CoursesOrthodox America
RELS 3100 - 402 / RELS 6100 - 402

Orthodox America

This course surveys the rich history of Orthodox Christian communities in North America from the early 19th century to the present day. Orthodox Christians from the Middle East, eastern Europe, Russia, Ethiopia, India, and elsewhere have immigrated to America for more than two hundred years, and contributed to the American religious, political, legal, literary, and material landscapes. Their stories are, however, rarely incorporated into the often Protestant-centric grand narratives of the history of religion in America. Through the lenses of post-colonial, immigration and diaspora, gender, media, and religious studies, this course surveys the literature, art, material culture, and religious practice of various Orthodox Christian communities, highlighting the multifaceted ways Orthodox Christianity shaped America.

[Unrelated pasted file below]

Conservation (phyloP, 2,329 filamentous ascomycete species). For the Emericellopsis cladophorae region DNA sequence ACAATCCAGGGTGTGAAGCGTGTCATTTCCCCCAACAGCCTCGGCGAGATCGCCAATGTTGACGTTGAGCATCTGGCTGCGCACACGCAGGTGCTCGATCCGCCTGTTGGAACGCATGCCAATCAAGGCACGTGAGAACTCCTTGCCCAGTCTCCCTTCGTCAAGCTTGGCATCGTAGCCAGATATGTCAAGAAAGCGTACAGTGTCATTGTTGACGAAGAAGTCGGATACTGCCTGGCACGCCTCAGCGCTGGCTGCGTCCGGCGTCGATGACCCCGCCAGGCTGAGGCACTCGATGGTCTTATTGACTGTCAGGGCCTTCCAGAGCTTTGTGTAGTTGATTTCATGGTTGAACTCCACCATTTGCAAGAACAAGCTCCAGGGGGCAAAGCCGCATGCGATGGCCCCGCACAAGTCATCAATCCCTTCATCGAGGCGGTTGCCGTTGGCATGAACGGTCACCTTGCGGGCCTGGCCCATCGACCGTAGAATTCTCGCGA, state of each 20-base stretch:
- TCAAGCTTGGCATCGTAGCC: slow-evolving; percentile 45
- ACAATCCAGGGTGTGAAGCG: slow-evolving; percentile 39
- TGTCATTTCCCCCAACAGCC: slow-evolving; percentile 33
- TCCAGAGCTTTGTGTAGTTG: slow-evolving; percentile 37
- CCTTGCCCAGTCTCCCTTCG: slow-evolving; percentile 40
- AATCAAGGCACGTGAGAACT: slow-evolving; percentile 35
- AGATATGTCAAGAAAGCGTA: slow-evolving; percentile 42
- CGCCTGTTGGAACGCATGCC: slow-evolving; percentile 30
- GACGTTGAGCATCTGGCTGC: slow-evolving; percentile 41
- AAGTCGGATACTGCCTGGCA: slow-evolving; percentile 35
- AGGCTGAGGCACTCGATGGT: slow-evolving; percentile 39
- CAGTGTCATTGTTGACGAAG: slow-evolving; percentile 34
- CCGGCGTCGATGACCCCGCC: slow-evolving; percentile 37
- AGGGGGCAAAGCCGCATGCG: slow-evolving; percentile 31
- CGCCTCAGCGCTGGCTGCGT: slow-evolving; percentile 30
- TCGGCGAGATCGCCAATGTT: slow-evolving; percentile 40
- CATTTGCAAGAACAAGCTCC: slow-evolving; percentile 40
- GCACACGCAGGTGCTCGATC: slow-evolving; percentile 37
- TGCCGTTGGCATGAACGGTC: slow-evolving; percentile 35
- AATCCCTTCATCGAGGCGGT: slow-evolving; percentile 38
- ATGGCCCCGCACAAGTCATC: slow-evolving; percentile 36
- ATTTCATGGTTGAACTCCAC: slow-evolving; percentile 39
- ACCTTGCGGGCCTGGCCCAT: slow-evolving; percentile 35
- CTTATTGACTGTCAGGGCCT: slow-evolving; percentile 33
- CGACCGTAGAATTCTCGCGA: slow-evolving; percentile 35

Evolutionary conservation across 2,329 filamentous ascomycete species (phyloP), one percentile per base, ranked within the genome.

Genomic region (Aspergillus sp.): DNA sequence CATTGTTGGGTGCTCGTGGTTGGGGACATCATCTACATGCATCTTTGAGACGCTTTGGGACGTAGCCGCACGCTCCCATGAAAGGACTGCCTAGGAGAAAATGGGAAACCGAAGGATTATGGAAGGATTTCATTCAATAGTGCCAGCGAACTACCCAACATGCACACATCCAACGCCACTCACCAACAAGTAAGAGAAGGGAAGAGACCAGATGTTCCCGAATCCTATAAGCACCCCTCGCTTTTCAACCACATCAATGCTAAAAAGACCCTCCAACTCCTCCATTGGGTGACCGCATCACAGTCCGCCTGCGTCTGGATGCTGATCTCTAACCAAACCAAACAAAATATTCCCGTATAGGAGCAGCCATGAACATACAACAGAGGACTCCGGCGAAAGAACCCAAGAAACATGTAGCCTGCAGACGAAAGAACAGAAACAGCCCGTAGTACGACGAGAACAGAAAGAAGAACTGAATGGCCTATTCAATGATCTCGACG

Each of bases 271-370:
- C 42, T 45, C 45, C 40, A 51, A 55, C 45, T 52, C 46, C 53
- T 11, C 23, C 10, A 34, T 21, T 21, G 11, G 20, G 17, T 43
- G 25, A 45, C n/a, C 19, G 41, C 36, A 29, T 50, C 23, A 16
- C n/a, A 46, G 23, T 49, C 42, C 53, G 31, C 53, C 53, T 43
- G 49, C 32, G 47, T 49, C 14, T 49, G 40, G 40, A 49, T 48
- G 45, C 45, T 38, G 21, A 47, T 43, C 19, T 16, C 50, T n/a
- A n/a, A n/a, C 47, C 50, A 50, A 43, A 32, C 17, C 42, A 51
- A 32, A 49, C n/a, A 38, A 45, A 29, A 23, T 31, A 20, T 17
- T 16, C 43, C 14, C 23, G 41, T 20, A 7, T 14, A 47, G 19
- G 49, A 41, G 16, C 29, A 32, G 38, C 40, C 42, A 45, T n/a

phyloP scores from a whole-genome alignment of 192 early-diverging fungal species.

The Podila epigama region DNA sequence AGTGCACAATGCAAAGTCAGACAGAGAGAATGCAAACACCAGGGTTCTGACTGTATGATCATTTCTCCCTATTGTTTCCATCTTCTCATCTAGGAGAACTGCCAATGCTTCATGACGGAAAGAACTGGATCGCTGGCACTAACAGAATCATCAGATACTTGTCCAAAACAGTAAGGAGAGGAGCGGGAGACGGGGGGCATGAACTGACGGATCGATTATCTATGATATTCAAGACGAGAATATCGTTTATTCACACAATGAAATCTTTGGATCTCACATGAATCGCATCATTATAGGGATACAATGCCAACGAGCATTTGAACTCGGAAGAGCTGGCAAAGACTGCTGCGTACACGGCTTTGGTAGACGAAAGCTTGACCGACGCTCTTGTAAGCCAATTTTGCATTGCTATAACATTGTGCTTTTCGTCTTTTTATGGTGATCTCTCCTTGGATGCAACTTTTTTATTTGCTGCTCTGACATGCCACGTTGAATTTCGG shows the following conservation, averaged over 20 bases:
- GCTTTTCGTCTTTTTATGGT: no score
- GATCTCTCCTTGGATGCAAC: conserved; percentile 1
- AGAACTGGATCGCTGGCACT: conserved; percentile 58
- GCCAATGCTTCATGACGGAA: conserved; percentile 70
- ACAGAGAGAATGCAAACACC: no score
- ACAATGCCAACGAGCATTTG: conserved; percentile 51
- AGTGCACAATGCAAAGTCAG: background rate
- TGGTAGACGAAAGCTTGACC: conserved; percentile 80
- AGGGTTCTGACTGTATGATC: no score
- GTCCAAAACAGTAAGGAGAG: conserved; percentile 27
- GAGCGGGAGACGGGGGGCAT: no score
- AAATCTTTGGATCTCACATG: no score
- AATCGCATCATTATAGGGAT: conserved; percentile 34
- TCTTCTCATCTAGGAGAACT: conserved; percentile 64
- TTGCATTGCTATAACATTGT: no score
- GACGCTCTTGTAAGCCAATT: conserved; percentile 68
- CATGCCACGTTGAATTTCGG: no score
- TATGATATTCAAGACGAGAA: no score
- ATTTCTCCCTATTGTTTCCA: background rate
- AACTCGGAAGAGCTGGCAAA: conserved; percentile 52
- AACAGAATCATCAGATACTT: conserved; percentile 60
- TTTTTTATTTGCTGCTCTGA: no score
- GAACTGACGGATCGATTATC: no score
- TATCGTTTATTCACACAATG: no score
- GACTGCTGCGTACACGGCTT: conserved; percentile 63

Tuesday, 1:45 PM – 4:44 PM

The class will consist of robust study of primary sources, scholarly works with theoretical, historical, and ethnographic approach, and analyses of representations of Orthodox Christians in social media and popular culture. Guest speakers, such as academics, artists, and community leaders as well as visits to museums and churches and an exploration of the archives at the Kislak Center and the Historical Society of Pennsylvania included.

The course is designed to address the history of racial, religious, and linguistic difference and diversity in America through rigorous discussion and dialogue in the classroom. The course material analyzes examples of dialogue from the 19th to the 21st-century America. The course aims to provide students with opportunities to interact with Orthodox Christians from the Middle East, Eastern Europe, Africa, and elsewhere, historical and contemporary.

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